A brief question. It’s reasonably clear from https://developer.mozilla.org/en-US/docs/Mozilla/Marketplace/App_pricing?redirectlocale=en-US&redirectslug=Web%2FApps%2FPublishing%2FApp_pricing that if I’m using in-app payments in an app I wrote, that my financial relationship is with the payment provider, not with Mozilla. This is a reasonable thing for Moz to do, certainly; cut out the middle man, and so on, and I assume that it means that if there is a problem with me getting paid, that I take it up with the payment provider and not the Mozilla team. However, if that’s the case… why do Mozilla take a cut of the payment? Normally with these things, the operator of the app store takes a cut of the payment, but my financial relationship is with them; that is, if there’s a financial problem, I complain to the people who run the app store and the onus is on them to deal with it. With Moz stepping back (quite sensibly, perhaps) from that role… what’s my cut to Mozilla paying for?

    1. Andy McKay wrote on November 26th, 2013 at 14:49:

      At the very least Mozilla has to pay at the very least for the website development, infrastructure, marketing, maintenance and testing of the payment flow and a point of contact for payment support.

      Although the relationship is between the developer and the payment provider as the facilitator Mozilla has certain responsibilities. We’d try to keep everyone happy.

      1. Stuart Langridge wrote on November 26th, 2013 at 15:49:

        Fair play. Does this mean that anyone wishing to set up an alternative app marketplace would also need to take on those payment responsibilities in order to do so?

        1. Andy McKay wrote on November 26th, 2013 at 17:28:

          I guess that’s completely up to that person setting up that marketplace and how they want to implement payments.

          1. Stuart Langridge wrote on November 26th, 2013 at 18:22:

            Andy,
            I suppose I’m not understanding how navigator.mozPay works; if I set up an alternate marketplace, it seems that each app needs to know which marketplace it was sold through in order to know which marketplace’s payment stuff to talk to? So in a world where there are lots of marketplaces and not just one (something that’s been said repeatedly is the goal; this isn’t One True App Store lockin), how do I write apps? Do I need to make essentially a separate fork of my app for each marketplace I want to put it in?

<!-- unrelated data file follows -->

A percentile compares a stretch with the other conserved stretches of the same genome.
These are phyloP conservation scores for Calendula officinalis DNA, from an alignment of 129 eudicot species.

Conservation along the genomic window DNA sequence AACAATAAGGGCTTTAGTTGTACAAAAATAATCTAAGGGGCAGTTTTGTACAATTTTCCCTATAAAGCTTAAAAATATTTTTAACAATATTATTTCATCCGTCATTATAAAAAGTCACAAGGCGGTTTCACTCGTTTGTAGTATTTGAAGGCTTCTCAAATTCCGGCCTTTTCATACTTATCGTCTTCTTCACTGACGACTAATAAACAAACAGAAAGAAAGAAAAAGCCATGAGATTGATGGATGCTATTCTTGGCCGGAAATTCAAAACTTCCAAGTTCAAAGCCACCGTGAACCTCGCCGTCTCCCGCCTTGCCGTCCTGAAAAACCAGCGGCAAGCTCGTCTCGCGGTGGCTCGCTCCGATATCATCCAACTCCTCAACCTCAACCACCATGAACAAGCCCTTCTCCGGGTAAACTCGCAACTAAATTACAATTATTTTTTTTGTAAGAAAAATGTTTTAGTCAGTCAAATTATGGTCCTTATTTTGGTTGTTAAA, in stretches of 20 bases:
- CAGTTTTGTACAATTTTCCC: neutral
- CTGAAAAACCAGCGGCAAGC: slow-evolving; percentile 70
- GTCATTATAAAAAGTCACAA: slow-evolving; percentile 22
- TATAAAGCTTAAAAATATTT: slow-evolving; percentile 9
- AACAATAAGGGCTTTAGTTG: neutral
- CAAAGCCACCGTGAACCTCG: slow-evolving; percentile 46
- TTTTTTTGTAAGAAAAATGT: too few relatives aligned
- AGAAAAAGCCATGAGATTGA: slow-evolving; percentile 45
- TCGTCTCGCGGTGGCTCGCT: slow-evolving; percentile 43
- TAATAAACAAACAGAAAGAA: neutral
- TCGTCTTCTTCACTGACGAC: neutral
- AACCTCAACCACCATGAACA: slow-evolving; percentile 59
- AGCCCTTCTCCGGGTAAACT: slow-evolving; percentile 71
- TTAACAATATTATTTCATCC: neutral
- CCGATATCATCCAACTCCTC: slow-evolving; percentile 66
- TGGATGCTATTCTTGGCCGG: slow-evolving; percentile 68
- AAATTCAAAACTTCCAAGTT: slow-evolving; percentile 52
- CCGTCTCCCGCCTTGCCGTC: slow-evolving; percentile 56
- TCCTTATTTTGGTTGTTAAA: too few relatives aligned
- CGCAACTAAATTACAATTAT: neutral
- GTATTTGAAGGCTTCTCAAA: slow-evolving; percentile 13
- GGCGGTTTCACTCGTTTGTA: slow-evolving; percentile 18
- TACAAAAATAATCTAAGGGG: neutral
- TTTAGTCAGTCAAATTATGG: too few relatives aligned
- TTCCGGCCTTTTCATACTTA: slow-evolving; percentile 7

2. Kumar McMillan wrote on November 26th, 2013 at 18:32:

          You don’t have to fork your app for each marketplace. You do have to set up a payment account with each marketplace though. You can still use the same mozPay() API for each marketplace. In its current design you’d just pass an array of JWTs signed for each marketplace you support. In the future we may be able to improve the API for the case of multiple marketplaces but you definitely don’t have to fork your app.

          1. Stuart Langridge wrote on November 26th, 2013 at 18:41:

            Ah, cool; so in my server-side I’d just pass an array of key/secret/marketplace objects to pay.configure? That makes sense. And the app doesn’t care; it just passes over the JWT it got from the server?

          2. Kumar McMillan wrote on November 26th, 2013 at 18:43:

            yep, the app just bubbles up the signed JWT to mozPay(). You can’t sign a JWT on the client because there’s no secure way to handle a private key to make a signature.